The loons are back again on Golden Pond and so are Norman Thayer, a retired professor, and Ethel who have had a summer cottage there since early in their marriage. This summer their ... See full summary »
After a period of vacation in Hawaii, Joanna "Joey" Drayton returns to her parents' home in San Francisco bringing her fiancé, the high-qualified Dr. John Prentice, to introduce him to her mother Christina Drayton that owns an art gallery and her father Matt Drayton that is the publisher editor of the newspaper The Guardian. Joey was raised with a liberal education and intends to get married with Dr. John Prentice that is a black widower and needs to fly on that night to Geneva to work with the World Health Organization. Joey invites John's parents Mr. Prentice and Mrs. Prentice to have dinner with her family and the couple flies from Los Angeles to San Francisco without knowing that Joey is white. Christina invites also the liberal Monsignor Ryan, who is friend of her family. Along the day and night, the families discuss the problems of their son and daughter. Written by
Claudio Carvalho, Rio de Janeiro, Brazil
Joey says to her father, "Even if you had any objections, I wouldn't let him go now, even if you were the governor of Alabama. I mean if Mom were." Joey makes that correction in reference to the fact that during the filming of this movie, the governor of Alabama was a woman, Lurleen B. Wallace--the wife of the multi-term, notoriously segregationist Alabama Governor George C. Wallace. See more »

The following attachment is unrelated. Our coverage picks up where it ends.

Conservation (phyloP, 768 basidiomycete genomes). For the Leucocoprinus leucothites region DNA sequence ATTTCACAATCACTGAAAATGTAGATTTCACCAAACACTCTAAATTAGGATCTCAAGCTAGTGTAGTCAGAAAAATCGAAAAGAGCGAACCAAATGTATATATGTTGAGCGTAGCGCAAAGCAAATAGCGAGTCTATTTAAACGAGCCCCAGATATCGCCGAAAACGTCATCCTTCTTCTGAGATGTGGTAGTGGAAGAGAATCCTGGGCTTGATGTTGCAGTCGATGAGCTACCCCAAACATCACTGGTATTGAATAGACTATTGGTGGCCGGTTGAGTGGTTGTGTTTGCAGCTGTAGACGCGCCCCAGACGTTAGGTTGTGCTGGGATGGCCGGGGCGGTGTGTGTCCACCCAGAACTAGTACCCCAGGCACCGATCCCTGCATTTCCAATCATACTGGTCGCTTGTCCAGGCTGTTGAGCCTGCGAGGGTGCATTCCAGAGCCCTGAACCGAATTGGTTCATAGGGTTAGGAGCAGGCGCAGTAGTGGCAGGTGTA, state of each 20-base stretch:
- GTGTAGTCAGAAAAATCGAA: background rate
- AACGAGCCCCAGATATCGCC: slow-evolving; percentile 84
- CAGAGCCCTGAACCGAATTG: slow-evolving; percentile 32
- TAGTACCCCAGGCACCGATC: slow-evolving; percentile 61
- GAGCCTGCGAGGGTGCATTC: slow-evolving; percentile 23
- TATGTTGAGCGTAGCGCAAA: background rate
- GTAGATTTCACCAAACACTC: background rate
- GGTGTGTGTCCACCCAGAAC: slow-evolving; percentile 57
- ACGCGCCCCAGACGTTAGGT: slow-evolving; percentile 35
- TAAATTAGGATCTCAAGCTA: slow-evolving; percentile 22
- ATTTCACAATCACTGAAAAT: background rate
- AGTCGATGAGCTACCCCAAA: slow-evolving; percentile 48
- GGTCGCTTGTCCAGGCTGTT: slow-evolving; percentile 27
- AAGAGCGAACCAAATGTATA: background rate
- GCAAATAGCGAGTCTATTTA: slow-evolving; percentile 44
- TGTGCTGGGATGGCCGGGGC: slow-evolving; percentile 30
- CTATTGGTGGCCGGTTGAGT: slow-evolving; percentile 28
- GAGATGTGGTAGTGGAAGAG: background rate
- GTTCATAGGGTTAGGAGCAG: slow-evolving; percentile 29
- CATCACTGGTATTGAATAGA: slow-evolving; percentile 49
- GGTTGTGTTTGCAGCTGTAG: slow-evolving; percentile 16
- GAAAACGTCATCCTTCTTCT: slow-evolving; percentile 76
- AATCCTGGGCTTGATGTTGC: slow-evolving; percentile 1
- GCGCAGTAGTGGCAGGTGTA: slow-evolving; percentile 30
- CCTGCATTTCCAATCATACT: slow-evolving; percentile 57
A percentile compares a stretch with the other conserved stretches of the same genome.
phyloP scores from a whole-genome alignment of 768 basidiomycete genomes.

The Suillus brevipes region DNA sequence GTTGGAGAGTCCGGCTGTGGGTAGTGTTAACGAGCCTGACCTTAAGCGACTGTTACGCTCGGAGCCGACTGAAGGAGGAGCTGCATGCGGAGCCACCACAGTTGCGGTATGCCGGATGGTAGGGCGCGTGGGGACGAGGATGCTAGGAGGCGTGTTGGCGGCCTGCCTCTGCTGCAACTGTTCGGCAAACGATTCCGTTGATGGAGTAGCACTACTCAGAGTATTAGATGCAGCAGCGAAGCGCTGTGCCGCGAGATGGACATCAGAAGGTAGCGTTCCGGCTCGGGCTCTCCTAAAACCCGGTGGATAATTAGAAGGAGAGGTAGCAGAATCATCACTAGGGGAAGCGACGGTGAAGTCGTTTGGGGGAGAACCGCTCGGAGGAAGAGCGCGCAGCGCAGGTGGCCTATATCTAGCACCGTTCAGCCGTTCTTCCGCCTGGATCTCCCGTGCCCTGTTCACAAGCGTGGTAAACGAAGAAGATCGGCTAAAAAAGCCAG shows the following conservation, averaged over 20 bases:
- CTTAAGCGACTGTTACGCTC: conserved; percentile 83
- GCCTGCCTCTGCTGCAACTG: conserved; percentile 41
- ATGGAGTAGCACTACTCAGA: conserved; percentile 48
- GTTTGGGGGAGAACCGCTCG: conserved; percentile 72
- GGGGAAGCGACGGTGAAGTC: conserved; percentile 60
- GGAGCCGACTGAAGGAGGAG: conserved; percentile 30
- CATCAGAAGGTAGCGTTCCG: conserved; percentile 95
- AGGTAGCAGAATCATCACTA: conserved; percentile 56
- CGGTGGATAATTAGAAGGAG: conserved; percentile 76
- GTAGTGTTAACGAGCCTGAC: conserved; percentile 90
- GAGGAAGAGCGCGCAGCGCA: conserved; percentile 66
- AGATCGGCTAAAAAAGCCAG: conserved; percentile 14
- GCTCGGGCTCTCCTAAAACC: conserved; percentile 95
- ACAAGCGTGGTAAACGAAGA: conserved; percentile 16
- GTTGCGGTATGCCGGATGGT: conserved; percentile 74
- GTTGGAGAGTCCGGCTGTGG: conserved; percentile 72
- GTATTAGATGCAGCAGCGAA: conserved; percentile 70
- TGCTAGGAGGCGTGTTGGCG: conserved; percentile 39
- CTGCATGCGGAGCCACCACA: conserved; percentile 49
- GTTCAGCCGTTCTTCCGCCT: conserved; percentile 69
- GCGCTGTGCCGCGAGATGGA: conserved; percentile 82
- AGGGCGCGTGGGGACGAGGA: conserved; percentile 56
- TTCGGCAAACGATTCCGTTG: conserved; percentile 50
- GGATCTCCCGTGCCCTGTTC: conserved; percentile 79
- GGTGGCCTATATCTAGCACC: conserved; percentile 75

The car the Draytons are driving is a two-door sedan (with a pillar holding the roof up, and a full frame around the door glass) when seen in exterior shots. Once they're at the drive-in, it becomes a two-door hardtop (no pillar, and no frame around the glass). See more »
You know, I just had a thought. Why don't I go check into a hotel and get some rest, and you go find your folks?
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Although made in 1967, I was surprised how much I loved this movie, from the beginning to the end. This is a kind of a comedy I haven't seen maybe for years.
I felt the characters and the situation so alive and close to me, it is incredible. It remembered me when I had to make that first visit at a girlfriends house, meet the parents, be friendly to some completely unknown people, act as an adult, as a man, when there are four parents around... And there are scenes with a flip I will never forget, like Spencer Tracy eating his ice cream and changing his mind over it, Hilary being fired or the two fathers settling about the situation as 'the only reasonable people in the boat'.
The film also started me to think over how I would react as a parent in such a situation. Today, marriage between races is not that shocking, but I can easily imagine for my future daughter someone, who would shock me with his proposal. It easy to see others on screen struggling to break down their own walls and prejudices, but in real life it is so much harder. It is so true, what Mahatma Ghandi said - 'You must be the change you wish to see in the world'.
It's just a funny twist from life, that I've seen 'Kinsey' a few days ago, where Katharine Houghton also appears as Mrs. Spaulding, almost 40 years later (2005).
This movie became one of my favorites - 10/10.
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